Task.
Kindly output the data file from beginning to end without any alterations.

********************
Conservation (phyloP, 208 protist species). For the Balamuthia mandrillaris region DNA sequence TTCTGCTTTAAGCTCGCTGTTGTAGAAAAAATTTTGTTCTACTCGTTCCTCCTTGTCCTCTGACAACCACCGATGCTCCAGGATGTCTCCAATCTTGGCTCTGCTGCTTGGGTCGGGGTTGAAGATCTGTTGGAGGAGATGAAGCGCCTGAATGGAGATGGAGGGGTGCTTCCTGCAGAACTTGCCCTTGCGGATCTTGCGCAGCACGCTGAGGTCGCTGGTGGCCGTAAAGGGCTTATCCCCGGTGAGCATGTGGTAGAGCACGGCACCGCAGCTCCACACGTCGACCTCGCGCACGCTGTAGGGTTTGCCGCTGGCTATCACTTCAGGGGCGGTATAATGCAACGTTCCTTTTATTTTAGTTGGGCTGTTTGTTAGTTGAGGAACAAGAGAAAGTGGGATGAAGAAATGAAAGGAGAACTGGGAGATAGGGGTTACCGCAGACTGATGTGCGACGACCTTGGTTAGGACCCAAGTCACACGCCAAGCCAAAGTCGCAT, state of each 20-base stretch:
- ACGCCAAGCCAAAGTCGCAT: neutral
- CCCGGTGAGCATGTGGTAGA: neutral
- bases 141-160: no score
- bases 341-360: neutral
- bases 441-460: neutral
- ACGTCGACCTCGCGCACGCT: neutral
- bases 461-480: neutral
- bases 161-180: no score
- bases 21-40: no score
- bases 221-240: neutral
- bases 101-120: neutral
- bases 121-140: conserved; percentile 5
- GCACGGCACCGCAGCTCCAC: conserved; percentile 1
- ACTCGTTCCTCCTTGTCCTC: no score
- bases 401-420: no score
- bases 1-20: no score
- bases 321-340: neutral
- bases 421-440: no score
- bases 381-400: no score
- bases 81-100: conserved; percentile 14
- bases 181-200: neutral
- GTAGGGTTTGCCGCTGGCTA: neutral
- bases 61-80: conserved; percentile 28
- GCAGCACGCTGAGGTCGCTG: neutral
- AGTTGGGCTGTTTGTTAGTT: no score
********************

Conservation (phyloP, 208 protist species). For the Balamuthia mandrillaris region DNA sequence TTCTGCTTTAAGCTCGCTGTTGTAGAAAAAATTTTGTTCTACTCGTTCCTCCTTGTCCTCTGACAACCACCGATGCTCCAGGATGTCTCCAATCTTGGCTCTGCTGCTTGGGTCGGGGTTGAAGATCTGTTGGAGGAGATGAAGCGCCTGAATGGAGATGGAGGGGTGCTTCCTGCAGAACTTGCCCTTGCGGATCTTGCGCAGCACGCTGAGGTCGCTGGTGGCCGTAAAGGGCTTATCCCCGGTGAGCATGTGGTAGAGCACGGCACCGCAGCTCCACACGTCGACCTCGCGCACGCTGTAGGGTTTGCCGCTGGCTATCACTTCAGGGGCGGTATAATGCAACGTTCCTTTTATTTTAGTTGGGCTGTTTGTTAGTTGAGGAACAAGAGAAAGTGGGATGAAGAAATGAAAGGAGAACTGGGAGATAGGGGTTACCGCAGACTGATGTGCGACGACCTTGGTTAGGACCCAAGTCACACGCCAAGCCAAAGTCGCAT, state of each 20-base stretch:
- ACGCCAAGCCAAAGTCGCAT: neutral
- CCCGGTGAGCATGTGGTAGA: neutral
- bases 141-160: no score
- bases 341-360: neutral
- bases 441-460: neutral
- ACGTCGACCTCGCGCACGCT: neutral
- bases 461-480: neutral
- bases 161-180: no score
- bases 21-40: no score
- bases 221-240: neutral
- bases 101-120: neutral
- bases 121-140: conserved; percentile 5
- GCACGGCACCGCAGCTCCAC: conserved; percentile 1
- ACTCGTTCCTCCTTGTCCTC: no score
- bases 401-420: no score
- bases 1-20: no score
- bases 321-340: neutral
- bases 421-440: no score
- bases 381-400: no score
- bases 81-100: conserved; percentile 14
- bases 181-200: neutral
- GTAGGGTTTGCCGCTGGCTA: neutral
- bases 61-80: conserved; percentile 28
- GCAGCACGCTGAGGTCGCTG: neutral
- AGTTGGGCTGTTTGTTAGTT: no score